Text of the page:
A recipe

I have not posted many recipes because I haven’t been doing much real cooking this last year. But another blogger was talking about salmon, and it got me in the mood. I like salmon almost anyway it is cooked, but a convenient way to cook it in the house (as opposed to on the grill) is to poach it. It keeps the salmon moist, and if you are following a recipe like the one I am about to post, you don’t have the uncertainty of how long to cook it.

This recipe is from a cookbook called Bless this Food by Julia Pitkin and Karen Grant. My mother-in-law has made this recipe several times, and it always turns out great. I have followed the recipe to the letter once or twice, but I have turned to it many times to remind me how much liquid is needed for the poaching, what temp to set the oven at, and how long to leave it in. I made poached salmon tonight, and I didn’t have any wine on hand, so I used redwine vinegar, and it gave the salmon a nice tangy flavor but still let the taste of the meat come through.

One other thing about the cookbook . . . it’s sort of a fun one to use. It is set up with menus and recipes for holidays/special occasions throughout the year. Alot of them are a bit involved, but they are still easy enough for anyone who can read and follow instructions. I actually prepared the entire menu for the President’s Day dinner for some couples back in Oklahoma, so you know it’s not too hard.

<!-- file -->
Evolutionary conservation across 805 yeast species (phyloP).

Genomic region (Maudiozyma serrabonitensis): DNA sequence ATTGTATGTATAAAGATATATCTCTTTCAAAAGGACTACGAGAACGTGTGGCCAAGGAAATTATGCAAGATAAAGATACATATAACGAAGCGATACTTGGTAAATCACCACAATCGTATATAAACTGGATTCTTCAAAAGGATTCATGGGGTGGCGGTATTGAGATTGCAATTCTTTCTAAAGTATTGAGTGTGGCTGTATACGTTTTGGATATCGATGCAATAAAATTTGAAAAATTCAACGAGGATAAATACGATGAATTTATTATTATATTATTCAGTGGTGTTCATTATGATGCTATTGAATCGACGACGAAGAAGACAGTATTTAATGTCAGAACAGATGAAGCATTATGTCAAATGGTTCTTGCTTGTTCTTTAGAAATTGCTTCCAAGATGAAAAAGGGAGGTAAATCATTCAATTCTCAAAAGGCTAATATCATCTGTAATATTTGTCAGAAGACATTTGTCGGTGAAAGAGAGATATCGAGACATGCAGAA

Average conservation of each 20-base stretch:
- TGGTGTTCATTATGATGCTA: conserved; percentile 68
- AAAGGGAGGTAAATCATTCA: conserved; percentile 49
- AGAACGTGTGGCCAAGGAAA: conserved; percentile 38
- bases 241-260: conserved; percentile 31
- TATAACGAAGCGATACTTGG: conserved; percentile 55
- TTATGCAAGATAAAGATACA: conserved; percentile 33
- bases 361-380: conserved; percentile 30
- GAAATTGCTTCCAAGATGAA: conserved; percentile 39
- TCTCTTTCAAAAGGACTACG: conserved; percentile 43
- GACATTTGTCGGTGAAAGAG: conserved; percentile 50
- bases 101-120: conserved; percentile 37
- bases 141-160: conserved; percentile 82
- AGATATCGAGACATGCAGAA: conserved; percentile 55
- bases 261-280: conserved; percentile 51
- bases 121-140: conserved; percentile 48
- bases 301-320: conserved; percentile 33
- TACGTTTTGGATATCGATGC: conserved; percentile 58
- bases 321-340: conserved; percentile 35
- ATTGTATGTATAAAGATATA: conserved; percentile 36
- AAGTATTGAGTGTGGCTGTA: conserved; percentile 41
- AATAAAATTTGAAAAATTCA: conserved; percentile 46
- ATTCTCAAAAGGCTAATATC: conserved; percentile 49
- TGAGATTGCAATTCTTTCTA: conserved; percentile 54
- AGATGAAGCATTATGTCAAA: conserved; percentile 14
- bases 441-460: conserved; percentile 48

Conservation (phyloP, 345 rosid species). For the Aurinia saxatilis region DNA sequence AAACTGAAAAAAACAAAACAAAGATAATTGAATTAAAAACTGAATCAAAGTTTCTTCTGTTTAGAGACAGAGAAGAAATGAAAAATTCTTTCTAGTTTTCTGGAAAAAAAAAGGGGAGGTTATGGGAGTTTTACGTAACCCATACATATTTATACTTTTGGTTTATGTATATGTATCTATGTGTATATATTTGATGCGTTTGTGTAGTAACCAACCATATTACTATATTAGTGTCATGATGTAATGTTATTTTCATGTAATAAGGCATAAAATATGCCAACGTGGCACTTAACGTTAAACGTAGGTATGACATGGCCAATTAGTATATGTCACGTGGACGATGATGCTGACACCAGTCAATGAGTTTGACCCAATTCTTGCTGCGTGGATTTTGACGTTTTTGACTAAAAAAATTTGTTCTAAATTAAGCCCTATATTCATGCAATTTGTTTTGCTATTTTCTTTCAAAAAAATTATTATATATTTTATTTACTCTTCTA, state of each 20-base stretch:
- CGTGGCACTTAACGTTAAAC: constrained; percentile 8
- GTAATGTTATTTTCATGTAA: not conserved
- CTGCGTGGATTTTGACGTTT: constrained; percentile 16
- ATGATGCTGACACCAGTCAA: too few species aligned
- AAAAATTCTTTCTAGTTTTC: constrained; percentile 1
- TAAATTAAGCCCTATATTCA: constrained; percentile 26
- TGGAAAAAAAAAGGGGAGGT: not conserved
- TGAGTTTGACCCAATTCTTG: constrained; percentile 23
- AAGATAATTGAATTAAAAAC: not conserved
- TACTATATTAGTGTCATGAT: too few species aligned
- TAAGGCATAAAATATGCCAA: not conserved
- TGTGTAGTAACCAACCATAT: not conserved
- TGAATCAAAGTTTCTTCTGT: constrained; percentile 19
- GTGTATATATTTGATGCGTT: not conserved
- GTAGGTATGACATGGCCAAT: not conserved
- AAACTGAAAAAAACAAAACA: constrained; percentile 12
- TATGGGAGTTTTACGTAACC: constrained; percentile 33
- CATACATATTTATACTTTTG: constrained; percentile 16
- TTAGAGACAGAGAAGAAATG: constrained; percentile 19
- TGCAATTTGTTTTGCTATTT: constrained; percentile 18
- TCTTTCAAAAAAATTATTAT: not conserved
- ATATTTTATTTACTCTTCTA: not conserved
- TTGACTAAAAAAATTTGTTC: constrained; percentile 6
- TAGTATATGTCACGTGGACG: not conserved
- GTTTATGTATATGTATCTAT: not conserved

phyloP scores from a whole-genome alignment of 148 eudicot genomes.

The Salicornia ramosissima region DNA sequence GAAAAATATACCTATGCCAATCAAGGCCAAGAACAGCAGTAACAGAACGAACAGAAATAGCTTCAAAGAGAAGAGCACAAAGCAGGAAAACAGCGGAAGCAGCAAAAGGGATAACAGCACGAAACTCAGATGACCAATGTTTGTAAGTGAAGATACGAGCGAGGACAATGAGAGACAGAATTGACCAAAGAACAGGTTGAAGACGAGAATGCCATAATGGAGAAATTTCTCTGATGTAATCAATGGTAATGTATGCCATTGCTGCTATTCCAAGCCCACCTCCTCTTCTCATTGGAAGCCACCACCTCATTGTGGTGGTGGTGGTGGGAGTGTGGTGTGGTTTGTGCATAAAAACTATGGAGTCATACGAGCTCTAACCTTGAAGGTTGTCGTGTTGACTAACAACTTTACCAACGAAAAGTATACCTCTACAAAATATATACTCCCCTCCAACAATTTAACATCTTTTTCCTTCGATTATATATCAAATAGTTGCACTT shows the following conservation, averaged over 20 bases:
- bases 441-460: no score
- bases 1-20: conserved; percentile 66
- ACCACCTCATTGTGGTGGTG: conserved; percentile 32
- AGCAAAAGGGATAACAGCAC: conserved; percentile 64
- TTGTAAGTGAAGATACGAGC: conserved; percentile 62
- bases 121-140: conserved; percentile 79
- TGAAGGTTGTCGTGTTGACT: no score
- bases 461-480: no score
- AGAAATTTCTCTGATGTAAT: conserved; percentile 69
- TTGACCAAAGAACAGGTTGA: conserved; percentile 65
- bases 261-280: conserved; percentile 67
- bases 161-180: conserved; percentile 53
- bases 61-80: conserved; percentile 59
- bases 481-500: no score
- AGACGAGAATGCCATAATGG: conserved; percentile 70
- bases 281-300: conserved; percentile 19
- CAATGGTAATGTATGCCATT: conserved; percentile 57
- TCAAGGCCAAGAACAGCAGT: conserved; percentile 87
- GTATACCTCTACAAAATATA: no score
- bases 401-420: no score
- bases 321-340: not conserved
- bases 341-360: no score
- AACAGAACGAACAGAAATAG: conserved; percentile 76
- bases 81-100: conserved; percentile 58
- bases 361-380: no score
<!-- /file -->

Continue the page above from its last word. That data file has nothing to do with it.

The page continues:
Ok . . . enough going on. Here’s the recipe:

Poached Salmon
2 C water
1 C dry wine or vermouth (I prefer wvermouth for the nutty flavor)
4 slices fresh gingerroot, flattened
1 T black peppercorns, bruised
1 bay leaf
1 2 1/2 pound piece salmonm filet
Salt to taste

1/2 C sour cream
1/4 C mayonaise
2 t dijon mustard
1 1/2 T grated peeled fresh gingerroot
1 t freshly grated orange peel
2 T fresh orange juice
1 1/2 T drained green peppercorns
1/2 t sugar
1 T white wine vinegar
Salt to taste

Butter a large baking dish. In a small saucepan bring the water and wine to a boile with the gingerroot, black perppercorns, and bay leaf. Remove the pan from the heat and let the mixture stand for 5 minutes. Remove the bay leaf.

In the repared baking dish attange the salmon skin-side down. Sprinkle with salt to taste. Add the wine mixture. Bake at 400 degrees for 20 to 25 minutes, until the salmon just flakes and is cooked through.

In a medium bowl, whish together the sour cream, mayonaise, mustard, gingerroot, orange peel, orange juice, green peppercorns, sugar, vinegar, and salt to taste. Let the sauce stand at room temperature for 20 minutes for the flavor to develop.

Place the fish on a serving dish, and drizzle with some of the sauce. Serve the remaining sauce on the side.

Makes 6 servings.


One thought on “A recipe”

  1. Hi Jennifer! I’m so glad you are still enjoying the cookbook. This recipe is my favorite way to prepare salmon too!! But I rarely make the sauce. Instead, I serve it with a bit of melted butter and fresh squeezed lemon juice. We all love it this way (it’s one of my children’s favorite meals!), it’s easier, and the fish is so wonderful and moist, that it disappears very quickly!

Comments are closed.